St. Paul's Lutheran Church is located about 4 ½ miles south of Salisbury on St. Paul's Church Road just off of Old Concord Road. The present spacious modern building with the Educational Wing was not the first building. St. Paul's was an outgrowth of the "Holshouser Church" in which several denominations worshipped: Lutherans, Reformed, Presbyterians, regularly; and Methodists and Baptists, occasionally. The "Holshouser Church" was so named because Mr. Andrew Holshouser gave the five acres where the church was built "near the large white oak tree on the side of the cemetery towards the woods." Mr. Holshouser's first gift of five acres was near the "Heilig's Mill," but since one group wished to leave and build a church in Faith, the site was moved. (Heilig's Mill was on Crane Creek off of St. Paul's Church Road near the housing development of Oakridge Estates.) Rev. John Lentz organized St. Paul's Lutheran Church with 17 members. By 1866, the church was no longer a "Union" church, but completely Lutheran.
In 1868-72, a new brick building was erected just in front of the present sanctuary. The bricks were made in Allison Misenheimer's brick yard (formerly belonging to Frank Rimer and Allen Heilig) just off of the Old Concord Road to the left approximately ¾ mile south of St. Paul's Church Road. In 1893-94, the brick building was enlarged and remodeled with a seating capacity of 450 at a cost of $1,000. The auditorium was redecorated, ceiling, and lighting changed in 1953 to $4,500. The Educational Building with a final cost of well over $100,000 was completed in 1955. Repairs to the main sanctuary in 1960 were made for $3,119.45, and renovations costing $130,000 in 1967.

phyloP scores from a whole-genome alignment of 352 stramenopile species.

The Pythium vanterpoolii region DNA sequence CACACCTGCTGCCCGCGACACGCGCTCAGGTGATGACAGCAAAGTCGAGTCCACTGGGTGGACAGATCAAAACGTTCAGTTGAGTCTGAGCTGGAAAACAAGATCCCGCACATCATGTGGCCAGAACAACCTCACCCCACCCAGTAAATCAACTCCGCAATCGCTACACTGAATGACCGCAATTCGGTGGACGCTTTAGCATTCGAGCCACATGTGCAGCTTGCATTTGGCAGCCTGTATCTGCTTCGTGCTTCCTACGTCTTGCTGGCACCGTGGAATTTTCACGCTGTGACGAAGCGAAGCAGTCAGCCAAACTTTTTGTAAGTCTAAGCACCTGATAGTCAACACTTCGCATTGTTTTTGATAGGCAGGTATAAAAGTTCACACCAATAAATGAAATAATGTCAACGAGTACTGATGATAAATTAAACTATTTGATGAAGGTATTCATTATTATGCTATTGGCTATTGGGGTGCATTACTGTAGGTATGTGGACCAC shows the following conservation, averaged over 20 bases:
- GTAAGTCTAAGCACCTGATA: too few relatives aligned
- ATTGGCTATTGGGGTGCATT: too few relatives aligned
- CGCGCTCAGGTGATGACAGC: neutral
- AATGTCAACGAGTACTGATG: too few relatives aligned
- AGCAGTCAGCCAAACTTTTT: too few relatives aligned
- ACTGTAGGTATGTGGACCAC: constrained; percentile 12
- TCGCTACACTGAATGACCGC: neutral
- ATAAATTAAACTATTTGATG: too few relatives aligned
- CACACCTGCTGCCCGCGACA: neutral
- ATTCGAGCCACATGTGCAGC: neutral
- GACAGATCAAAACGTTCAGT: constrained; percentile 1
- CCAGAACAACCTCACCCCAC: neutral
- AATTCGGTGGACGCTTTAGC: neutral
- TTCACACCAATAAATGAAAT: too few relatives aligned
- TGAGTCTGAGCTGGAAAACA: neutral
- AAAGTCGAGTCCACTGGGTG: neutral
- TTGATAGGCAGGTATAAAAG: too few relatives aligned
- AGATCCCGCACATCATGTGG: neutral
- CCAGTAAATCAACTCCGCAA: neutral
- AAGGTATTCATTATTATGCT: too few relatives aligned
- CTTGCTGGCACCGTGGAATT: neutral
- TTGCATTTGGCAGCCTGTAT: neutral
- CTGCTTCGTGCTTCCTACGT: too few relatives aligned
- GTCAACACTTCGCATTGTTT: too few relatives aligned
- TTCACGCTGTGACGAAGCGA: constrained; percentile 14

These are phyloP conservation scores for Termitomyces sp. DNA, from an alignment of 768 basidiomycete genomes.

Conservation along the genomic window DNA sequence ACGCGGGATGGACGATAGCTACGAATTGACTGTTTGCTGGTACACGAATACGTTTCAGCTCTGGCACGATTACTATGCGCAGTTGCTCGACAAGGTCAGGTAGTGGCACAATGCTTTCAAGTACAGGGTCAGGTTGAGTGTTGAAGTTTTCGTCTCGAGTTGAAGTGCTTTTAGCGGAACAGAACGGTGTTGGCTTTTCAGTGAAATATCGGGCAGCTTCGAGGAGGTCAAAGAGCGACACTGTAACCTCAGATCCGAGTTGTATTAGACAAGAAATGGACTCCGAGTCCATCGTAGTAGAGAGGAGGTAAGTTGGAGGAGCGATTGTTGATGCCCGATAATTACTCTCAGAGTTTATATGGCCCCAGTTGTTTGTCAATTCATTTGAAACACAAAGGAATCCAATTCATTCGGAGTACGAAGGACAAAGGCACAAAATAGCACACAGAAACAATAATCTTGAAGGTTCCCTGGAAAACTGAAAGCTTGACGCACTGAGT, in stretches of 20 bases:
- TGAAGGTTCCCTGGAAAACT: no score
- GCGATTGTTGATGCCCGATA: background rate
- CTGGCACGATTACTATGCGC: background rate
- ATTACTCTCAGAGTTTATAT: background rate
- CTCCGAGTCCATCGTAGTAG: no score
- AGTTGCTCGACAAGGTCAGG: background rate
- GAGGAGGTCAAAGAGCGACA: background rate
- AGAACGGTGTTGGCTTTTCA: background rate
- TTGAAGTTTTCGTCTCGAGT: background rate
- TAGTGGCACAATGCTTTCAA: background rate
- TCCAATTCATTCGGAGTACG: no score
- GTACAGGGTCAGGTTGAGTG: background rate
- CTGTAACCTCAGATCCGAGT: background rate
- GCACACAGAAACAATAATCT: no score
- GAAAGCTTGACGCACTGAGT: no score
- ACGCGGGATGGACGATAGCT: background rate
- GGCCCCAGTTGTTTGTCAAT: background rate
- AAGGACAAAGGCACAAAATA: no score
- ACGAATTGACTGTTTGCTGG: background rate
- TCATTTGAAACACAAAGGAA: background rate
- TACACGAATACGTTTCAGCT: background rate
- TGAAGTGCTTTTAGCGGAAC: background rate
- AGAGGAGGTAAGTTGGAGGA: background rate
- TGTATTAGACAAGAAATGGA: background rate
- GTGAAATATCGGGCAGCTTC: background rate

Spacious, well-landscaped grounds surround the beautiful building. The church owns approximately 50 acres. These were acquired by gifts or purchases.
St. Paul's has a large picnic shelter including a kitchen which was built for fellowship and fun. A well-kept cemetery with graves dating from early times is on the east side of the church. The original cemetery had a rock wall built in 1857, but was removed in 1908; and much of it was used in the building of Old Concord Road.
St. Paul's and Lutheran Chapel in China Grove shared a pastor from 1855 to 1882 when St. Paul's and Bethel were put into one charge. In 1916, St. Paul's asked if they could become self-supporting, but there was no other church nearby to be in the charge with Bethel so this relationship continued until 1939, when St. Paul's became self-supporting.
St. Paul's has had 188 years of life in the community, and has received and given much during this time. She stands today as one of the outstanding rural churches in the North Carolina Synod with 552 baptized members and a budget over $490,000. St. Paul's has not been afraid of change it if makes her better able to serve Christ by making Him real to her people. She has known 37 pastors during her 188 years and has given 21 sons to be pastors.
(information as of 2018)